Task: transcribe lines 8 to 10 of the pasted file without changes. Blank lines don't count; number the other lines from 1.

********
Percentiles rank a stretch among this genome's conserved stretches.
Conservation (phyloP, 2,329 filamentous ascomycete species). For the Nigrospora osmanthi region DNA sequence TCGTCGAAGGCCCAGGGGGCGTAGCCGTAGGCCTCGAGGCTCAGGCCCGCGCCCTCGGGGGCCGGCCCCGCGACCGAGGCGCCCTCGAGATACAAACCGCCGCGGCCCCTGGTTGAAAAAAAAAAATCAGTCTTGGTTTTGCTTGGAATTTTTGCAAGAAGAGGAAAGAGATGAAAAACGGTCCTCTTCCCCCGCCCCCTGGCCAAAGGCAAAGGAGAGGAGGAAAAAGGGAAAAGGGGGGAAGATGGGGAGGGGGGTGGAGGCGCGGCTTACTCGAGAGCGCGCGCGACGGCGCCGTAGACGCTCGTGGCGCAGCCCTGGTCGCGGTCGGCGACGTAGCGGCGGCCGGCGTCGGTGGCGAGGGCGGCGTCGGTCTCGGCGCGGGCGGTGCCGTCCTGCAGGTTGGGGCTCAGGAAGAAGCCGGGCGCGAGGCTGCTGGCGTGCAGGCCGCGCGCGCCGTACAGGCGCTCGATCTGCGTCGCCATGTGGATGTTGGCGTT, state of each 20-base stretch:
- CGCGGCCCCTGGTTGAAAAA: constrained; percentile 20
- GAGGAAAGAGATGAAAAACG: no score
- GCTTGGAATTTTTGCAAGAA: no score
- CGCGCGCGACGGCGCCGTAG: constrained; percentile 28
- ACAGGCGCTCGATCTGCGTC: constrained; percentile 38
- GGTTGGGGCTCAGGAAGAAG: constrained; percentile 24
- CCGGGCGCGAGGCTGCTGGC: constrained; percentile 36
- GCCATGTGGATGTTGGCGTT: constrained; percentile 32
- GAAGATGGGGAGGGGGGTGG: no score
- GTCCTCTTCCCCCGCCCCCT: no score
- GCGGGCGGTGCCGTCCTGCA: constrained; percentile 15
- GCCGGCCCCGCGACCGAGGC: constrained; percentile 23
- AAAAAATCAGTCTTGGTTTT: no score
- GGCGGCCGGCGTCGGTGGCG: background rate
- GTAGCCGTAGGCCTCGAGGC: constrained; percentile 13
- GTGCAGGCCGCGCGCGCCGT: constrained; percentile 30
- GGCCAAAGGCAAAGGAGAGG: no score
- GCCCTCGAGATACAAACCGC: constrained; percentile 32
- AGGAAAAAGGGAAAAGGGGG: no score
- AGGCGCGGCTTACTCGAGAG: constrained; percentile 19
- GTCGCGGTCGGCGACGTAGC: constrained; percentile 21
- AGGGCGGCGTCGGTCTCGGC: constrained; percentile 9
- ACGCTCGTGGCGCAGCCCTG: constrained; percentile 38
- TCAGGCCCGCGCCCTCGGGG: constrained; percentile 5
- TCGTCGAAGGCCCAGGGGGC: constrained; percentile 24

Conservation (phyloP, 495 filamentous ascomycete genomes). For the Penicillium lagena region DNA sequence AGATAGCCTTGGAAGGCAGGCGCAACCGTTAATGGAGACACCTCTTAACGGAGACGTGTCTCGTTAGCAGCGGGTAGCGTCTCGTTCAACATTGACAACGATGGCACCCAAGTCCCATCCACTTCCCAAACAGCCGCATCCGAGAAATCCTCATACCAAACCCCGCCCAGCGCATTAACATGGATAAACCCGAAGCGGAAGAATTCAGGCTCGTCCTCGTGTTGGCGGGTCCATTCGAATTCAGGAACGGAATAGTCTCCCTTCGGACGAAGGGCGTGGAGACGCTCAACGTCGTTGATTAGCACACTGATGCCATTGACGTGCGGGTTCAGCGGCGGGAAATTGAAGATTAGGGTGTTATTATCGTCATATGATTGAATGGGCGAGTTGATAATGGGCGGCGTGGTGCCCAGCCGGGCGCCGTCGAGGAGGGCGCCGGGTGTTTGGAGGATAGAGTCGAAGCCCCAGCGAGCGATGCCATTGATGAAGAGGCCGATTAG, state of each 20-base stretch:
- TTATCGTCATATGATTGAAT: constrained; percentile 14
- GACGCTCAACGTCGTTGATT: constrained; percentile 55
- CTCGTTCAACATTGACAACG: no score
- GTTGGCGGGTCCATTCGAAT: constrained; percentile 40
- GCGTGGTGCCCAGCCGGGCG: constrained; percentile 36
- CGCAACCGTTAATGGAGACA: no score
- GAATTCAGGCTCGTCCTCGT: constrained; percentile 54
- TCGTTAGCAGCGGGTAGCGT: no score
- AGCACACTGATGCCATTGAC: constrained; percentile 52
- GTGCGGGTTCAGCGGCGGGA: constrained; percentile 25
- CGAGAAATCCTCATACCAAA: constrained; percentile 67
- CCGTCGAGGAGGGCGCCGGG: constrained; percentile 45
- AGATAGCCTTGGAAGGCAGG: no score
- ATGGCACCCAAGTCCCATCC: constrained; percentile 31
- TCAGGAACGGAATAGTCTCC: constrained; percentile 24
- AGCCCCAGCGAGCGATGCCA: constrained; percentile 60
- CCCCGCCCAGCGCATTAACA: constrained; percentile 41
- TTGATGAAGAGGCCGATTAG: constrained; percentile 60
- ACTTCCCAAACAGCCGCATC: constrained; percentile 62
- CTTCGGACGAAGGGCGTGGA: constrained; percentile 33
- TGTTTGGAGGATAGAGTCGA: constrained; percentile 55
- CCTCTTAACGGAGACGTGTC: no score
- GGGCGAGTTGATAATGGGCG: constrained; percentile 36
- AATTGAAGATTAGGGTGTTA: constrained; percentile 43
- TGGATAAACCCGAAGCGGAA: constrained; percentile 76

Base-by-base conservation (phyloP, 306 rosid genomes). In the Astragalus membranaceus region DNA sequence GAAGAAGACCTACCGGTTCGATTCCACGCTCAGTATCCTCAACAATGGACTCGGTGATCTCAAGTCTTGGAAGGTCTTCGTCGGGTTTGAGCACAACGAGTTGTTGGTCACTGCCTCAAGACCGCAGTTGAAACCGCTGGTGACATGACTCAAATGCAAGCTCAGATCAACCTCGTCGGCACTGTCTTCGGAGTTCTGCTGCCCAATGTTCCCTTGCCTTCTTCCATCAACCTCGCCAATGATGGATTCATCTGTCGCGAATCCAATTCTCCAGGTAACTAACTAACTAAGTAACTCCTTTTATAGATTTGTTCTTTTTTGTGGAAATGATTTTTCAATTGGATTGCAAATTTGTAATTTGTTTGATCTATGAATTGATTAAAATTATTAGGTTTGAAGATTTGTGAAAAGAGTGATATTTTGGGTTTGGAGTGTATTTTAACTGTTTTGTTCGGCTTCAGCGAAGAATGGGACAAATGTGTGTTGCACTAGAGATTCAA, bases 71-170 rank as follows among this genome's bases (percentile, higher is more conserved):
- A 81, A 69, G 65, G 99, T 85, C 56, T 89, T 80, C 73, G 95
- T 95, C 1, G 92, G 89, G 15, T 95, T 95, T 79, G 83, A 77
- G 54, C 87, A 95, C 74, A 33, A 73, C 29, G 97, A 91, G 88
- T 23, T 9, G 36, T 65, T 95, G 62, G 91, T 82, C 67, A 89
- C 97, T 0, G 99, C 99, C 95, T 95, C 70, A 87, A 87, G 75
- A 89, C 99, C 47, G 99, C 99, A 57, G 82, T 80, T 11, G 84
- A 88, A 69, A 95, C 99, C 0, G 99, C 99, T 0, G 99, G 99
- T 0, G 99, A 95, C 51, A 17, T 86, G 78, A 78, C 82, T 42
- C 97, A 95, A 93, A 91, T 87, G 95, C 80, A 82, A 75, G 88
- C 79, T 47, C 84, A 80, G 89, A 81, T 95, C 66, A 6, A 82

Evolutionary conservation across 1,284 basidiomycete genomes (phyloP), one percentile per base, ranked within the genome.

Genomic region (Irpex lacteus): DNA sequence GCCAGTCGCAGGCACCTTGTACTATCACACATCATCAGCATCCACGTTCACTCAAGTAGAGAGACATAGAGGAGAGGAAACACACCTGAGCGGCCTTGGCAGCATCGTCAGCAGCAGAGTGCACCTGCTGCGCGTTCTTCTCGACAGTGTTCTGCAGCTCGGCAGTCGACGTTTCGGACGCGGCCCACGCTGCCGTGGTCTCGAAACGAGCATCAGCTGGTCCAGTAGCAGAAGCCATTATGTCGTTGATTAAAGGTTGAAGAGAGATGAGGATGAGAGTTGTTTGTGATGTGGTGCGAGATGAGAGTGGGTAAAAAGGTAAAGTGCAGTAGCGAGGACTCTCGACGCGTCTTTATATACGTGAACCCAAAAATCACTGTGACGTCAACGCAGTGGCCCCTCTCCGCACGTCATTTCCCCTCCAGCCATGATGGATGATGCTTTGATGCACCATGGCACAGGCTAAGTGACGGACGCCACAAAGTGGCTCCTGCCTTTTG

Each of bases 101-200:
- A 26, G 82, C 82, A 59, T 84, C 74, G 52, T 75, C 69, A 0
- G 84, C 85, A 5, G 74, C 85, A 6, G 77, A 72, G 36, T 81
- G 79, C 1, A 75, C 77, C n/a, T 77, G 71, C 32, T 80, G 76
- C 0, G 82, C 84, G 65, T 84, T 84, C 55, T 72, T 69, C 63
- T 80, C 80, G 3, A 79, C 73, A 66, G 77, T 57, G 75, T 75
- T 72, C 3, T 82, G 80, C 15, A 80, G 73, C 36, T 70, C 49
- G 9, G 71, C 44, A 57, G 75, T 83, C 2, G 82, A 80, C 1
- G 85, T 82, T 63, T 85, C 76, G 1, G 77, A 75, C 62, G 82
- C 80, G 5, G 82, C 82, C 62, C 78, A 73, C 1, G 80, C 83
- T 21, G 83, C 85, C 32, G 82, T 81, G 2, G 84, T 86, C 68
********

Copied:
- GGTTGGGGCTCAGGAAGAAG: constrained; percentile 24
- CCGGGCGCGAGGCTGCTGGC: constrained; percentile 36
- GCCATGTGGATGTTGGCGTT: constrained; percentile 32